THE al Qaeda breakaway group that has captured Iraq’s biggest northern city is on a recruitment drive in Saudi Arabia.
The evidence showed up last month in Riyadh, where drivers woke up to find leaflets stuffed into the handles of their car doors and in their windshields. They were promoting the Islamic State in Iraq and the Levant (ISIL), which has grabbed the world’s attention by seizing parts of northern Iraq. The militant group is also using social media to recruit young Saudi men.
Already at war with the governments of Iraq and Syria, ISIL also poses a potential threat to the al-Saud family’s rule over the world’s biggest oil exporter. Saudi authorities gained the upper hand in their battle with al Qaeda, which targeted the kingdom a decade ago, but the latest generation of militants may be harder to crush.
ISIL, known as Da’esh in Arabic, has “territorial ambitions and is far more difficult to deal with than al Qaeda”, said Mustafa Alani, an analyst at the Geneva-based Gulf Research Centre. “These people are able to hold ground, they have army-like units, and they conduct terrorist attacks.”
Stability in Saudi Arabia under the al-Saud family has been essential for global oil markets. When supplies from Libya and sanction-hit Iran were disrupted after 2011, the kingdom increased output to meet demand.
In the past, the Saudi oil industry was an al Qaeda target. The group’s followers, including Saudi veterans of the wars in Afghanistan and Iraq who returned to the kingdom, attacked Abqaiq, the world’s largest oil-processing plant in the Eastern Province, with car bombs in 2006.
There are concerns that conflicts in Syria and Iraq will play a similar role to those earlier wars, pulling fighters from different Arab and European countries.
Al Qaeda offshoots such as ISIL are increasingly taking the initiative in the war against Syrian President Bashar al-Assad. In Iraq, they control a swathe of territory, and Saudi authorities are on guard against local cells. Saudi Arabia conducted large military exercises along its northern border in April, in a show of force against possible threats. In May, the interior ministry said it arrested 62 militants who were planning attacks against domestic and foreign targets in the kingdom.
Major General Mansour al-Turki, the ministry’s spokesman, told the Al Arabiya news channel that police are still looking for another 44 members. Some of the suspects had ties with ISIL in Syria and with al Qaeda’s splinter group in Yemen.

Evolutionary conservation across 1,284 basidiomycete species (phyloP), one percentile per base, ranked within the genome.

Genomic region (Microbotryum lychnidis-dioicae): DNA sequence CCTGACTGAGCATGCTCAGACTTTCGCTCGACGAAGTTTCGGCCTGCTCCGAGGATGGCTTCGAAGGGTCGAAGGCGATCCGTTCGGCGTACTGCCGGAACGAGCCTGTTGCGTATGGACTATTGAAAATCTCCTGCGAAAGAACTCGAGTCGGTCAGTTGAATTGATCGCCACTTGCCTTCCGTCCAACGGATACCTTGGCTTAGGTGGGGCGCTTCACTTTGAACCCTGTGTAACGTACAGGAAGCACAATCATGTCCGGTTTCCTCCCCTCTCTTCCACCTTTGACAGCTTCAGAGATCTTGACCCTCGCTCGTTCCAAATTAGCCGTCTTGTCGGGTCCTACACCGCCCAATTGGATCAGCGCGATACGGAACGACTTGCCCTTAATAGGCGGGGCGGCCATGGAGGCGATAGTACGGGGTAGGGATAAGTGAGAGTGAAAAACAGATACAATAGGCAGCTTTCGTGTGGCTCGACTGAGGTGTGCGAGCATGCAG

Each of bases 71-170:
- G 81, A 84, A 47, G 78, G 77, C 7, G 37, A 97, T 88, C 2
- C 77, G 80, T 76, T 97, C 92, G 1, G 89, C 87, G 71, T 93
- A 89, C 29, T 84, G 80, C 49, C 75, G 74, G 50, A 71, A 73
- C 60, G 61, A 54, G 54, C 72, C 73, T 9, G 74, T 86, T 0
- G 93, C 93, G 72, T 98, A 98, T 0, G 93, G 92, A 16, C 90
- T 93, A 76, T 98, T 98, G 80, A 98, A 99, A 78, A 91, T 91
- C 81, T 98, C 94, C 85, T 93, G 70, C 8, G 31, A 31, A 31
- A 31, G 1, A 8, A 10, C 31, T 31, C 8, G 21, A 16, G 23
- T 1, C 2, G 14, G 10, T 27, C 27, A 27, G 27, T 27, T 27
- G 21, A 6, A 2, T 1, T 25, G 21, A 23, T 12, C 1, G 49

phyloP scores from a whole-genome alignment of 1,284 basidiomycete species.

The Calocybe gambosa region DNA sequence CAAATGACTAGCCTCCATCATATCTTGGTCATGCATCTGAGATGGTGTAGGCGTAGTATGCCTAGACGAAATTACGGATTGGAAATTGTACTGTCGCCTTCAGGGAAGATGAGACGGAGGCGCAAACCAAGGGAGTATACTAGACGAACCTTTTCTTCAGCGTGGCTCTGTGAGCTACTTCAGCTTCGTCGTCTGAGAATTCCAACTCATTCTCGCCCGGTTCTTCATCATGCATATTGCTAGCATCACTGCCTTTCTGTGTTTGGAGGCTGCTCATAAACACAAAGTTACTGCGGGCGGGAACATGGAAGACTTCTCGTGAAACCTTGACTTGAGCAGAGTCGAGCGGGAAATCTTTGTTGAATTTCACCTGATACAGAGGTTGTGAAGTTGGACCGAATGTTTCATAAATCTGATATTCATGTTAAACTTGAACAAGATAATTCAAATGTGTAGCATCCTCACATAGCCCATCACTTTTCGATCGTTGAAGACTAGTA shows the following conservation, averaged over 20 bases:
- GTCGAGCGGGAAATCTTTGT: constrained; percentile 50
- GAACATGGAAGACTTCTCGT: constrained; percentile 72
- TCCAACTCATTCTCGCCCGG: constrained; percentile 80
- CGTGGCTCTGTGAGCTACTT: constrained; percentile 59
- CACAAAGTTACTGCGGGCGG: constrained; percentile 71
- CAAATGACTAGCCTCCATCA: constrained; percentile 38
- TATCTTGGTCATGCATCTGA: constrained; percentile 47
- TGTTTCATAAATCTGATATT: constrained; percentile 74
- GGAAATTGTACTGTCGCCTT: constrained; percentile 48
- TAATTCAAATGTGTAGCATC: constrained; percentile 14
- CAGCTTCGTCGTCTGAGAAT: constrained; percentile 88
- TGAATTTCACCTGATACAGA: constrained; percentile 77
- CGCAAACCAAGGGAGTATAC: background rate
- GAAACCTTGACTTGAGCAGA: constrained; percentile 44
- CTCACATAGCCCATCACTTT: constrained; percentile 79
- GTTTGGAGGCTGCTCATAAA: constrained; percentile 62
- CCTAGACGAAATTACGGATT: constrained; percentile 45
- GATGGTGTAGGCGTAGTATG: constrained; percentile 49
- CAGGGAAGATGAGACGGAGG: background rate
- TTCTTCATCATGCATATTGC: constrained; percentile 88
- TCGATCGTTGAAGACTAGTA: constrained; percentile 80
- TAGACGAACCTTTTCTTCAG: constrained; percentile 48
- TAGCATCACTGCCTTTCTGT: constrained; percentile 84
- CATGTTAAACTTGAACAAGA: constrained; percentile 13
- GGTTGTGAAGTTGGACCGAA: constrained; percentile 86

“We recognise that all terrorist-related groups are a threat, including ISIL,” al-Turki said yesterday. “But our security forces are very well prepared to handle any terrorism threat.”
The leaflets showed up on cars on back streets in two Riyadh neighbourhoods in May, according to a Saudi security official, who added that it is unclear if those responsible had direct contact with ISIL or were acting on their own.
In the leaflets, the group warned against Muslims with “fake beards”, or those who pretend to be followers of Islam but are really its enemy. Such language has often been used by jihadi groups to criticise the Saudi monarchy, which enforces Islamic law at home and yet has also cultivated an alliance with the US, seen as enemies by most Islamists.
“The Saudi leadership is seen by many extremist groups, even those groups that Saudis financially support, as corrupt,” said Paul Sullivan, a Middle East specialist at Georgetown University in Washington.
Saudi Arabia is backing the mainly Sunni rebels fighting Assad in Syria, though there is no evidence that authorities are funding ISIL.
ISIL’s printed literature also accused Western nations of using the war on “terror” to assault the Muslim world, a message that may ring true with some Saudis who are suspicious of the US role in the Middle East.
In the western Saudi city of Taif, a YouTube video showed militant slogans spray-painted on government buildings.
Al-Turki said police monitor young Saudis who engage in activities such as spraying graffiti, or filming themselves carrying the banners of radical groups, “in response to requests posted on terrorism-related accounts” on social media. He said several are being questioned by authorities.
ISIL is “expanding its strategic campaign to the kingdom”, said Theodore Karasik, director of research at the Institute for Near East and Gulf Military Analysis in Dubai. “ISIL is using simple information operations to get their message out.”
There’s a potential audience of sympathisers in Saudi Arabia. Earlier this year, a group of veiled Saudi women posted a video on YouTube calling on ISIL’s leader, Abu Bakr al-Baghdadi, to topple al-Saud because of “their un-Islamic and unjust reign”.
The language in the leaflet, and on the video, is reminiscent of Osama bin Laden, who also urged the overthrow of the Saudi rulers. By taking control of a swathe of territory across northern Iraq and Syria, al-Baghdadi’s fighters have achieved gains that al Qaeda never managed.
The US has dispatched an aircraft carrier to the Persian Gulf as President Barack Obama weighs options to halt the group’s advance in Iraq.
“Its members are more brutal in their killings,” said Abdulsalam Mohammed, head of the Abaad Studies and Research Centre in Sana’a and a specialist in Islamic movements.
“They have a greater tendency to exploit and promote sectarian division. But they’re also willing to target Sunni groups.”